WALLABIES BELIEF

Australia may not have won in Auckland against the All Blacks since 1986, but they believe they can storm the New Zealand fortress to claim a win and give themselves a mathematical chance of claiming the Championship. Former Bay of Plenty mid-fielder Lalakai Foketi said the Wallabies had to dig deep when down 31-13 in Melbourne and would take that momentum into the Eden Park clash. “Out there, there was no feeling of disbelief or thought the All Blacks were going to run away with it,” Foketi said. “It was just the belief and the leaders, especially Nard [Foley] coming in, staying controlled, and giving us our next role. I felt like we were still in good stead to keep doing what we were doing and keep in the game.”

 

SHARP SHOOTERS

Discipline will be key for the All Blacks at Eden Park given the Wallabies hot form from the kicking tee in 2022. The Wallabies goal-kicking success rate of 92% this year is 11 percentage points higher than any other Tier One nation and 14 percentage points higher than the All Blacks. Bernard Foley will assume kicking duties for Australia with accomplished kickers Nic White and Reece Hodge on the bench.

 

 

TEAMS (Test caps in brackets):

 

All Blacks

 

1: Ethan de Groot (9) 2: Codie Taylor (71) 3: Tyrel Lomax (19) 4: Brodie Retallick (97) 5: Samuel Whitelock (139) – Captain 6: Akira Ioane (18) 7: Dalton Papali’i (17) 8: Ardie Savea (66) 9: Aaron Smith (110) 10: Richie Mo’unga (40) 11: Caleb Clarke (10) 12: Jordie Barrett (44) 13: Rieko Ioane (55) 14: Will Jordan (20) 15: Beauden Barrett (108)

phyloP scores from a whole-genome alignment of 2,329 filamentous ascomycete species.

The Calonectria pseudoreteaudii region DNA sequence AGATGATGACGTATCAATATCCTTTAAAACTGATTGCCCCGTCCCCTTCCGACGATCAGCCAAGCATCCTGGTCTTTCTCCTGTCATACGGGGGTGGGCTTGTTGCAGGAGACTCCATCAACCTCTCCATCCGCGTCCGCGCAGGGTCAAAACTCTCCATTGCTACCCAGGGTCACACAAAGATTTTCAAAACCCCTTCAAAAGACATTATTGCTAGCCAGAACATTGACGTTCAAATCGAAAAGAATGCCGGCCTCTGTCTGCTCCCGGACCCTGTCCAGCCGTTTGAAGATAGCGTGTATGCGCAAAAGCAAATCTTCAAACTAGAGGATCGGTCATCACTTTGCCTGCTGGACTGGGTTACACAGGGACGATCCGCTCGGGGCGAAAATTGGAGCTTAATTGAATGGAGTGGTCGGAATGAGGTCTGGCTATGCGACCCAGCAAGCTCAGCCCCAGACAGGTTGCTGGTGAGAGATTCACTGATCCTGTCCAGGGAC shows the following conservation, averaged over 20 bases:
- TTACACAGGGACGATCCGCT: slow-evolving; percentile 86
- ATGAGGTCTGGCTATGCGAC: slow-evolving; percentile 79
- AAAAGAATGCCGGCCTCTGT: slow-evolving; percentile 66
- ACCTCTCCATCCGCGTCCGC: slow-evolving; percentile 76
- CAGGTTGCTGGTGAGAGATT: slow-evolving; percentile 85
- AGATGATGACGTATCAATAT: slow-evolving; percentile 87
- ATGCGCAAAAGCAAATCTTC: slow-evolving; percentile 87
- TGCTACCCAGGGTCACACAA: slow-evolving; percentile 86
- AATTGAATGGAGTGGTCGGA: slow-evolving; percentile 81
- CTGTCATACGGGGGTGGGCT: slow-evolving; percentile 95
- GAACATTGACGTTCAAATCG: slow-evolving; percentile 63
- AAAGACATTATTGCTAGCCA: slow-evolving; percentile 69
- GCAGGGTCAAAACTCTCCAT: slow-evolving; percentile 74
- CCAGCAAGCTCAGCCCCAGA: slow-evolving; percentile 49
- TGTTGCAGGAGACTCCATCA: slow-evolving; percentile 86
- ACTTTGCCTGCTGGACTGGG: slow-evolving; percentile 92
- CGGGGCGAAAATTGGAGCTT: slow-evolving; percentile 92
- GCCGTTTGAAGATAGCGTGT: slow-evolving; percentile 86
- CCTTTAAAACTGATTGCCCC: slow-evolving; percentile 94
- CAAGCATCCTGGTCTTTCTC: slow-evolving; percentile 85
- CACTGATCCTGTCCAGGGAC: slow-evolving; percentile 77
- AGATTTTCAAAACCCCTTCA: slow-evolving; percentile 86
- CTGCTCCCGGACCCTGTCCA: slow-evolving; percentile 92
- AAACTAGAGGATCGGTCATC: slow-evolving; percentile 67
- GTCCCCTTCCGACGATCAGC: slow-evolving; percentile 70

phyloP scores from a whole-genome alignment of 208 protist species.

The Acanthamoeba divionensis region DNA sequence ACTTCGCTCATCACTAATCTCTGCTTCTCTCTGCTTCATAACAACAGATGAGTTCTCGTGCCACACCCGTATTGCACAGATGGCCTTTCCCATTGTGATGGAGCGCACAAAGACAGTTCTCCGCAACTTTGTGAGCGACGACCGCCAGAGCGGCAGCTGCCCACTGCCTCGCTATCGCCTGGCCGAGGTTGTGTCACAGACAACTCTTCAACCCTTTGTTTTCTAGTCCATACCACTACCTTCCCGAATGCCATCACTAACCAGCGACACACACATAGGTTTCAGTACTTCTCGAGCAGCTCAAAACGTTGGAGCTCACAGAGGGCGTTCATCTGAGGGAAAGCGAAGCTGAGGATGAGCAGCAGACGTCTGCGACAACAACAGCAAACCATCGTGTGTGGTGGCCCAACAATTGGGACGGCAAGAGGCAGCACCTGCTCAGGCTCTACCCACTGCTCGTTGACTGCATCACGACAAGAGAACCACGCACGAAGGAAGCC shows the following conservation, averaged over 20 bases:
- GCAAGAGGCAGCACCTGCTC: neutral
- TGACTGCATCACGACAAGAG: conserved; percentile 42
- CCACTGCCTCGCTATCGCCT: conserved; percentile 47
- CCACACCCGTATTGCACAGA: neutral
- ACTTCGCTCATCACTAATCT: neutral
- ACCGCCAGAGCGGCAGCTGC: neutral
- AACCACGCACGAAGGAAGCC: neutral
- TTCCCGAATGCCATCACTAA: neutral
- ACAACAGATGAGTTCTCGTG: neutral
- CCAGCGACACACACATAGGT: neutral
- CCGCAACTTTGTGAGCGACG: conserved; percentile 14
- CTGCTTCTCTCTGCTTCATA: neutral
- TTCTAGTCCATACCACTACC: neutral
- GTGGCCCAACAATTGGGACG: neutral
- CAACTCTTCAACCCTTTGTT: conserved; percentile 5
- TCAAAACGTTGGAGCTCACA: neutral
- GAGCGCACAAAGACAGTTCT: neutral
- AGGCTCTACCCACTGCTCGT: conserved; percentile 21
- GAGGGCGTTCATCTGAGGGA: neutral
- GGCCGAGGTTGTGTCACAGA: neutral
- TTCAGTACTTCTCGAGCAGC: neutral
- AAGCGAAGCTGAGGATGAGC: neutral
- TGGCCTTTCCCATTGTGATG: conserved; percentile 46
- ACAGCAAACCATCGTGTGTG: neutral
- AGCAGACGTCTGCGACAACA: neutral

RESERVES: 16: Samisoni Taukei’aho (16) 17: Ofa Tu’ungfasi (47) 18: Nepo Laulala (41) 19: Tupou Vaa’i (14) 20: Hoskins Sotutu (11) 21: Finlay Christie (11) 22: Roger Tuivasa-Sheck (1) 23: Sevu Reece (20)

 

Australia

 

1: James Slipper (c) (122) 2: David Porecki (6) 3: Allan Alaalatoa (59) 4: Jed Holloway (5) 5: Cadeyrn Neville (2) 6: Rob Valetini (26) 7: Pete Samu (27) 8: Harry Wilson (11) 9: Jake Gordon (15) 10: Bernard Foley (72) 11: Marika Koroibete (50) 12: Lalakai Foketi (3) 13: Len Ikitau (19) 14: Tom Wright (17) 15: Andrew Kellaway (17)

 

RESERVES: 16: Folau Fainga’a (32) 17: Angus Bell (19) 18: Pone Fa’amausili (2) 19: Nick Frost (4) 20: Fraser McReight (7) 21: Nic White (55) 22: Reece Hodge (59) 23: Jordan Petaia (21)

Content & Images from – New Zealand Rugby


International

Savea back at the helm of the Hurricanes

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All Blacks loose forward Ardie Savea will captain the Hurricanes again for the 2023 DHL Super Rugby Pacific season.

Savea, who will have his 11th season in the side, will mark his first appearance in the competition by playing his 120th game.

The Hurricanes’ season opens against the Reds in round one.

Savea said: “I’m looking forward to the season, especially getting out to the communities, when we play in Levin against the Crusaders for our pre-season game and Palmerston North against the Western Force on Sunday, April 2.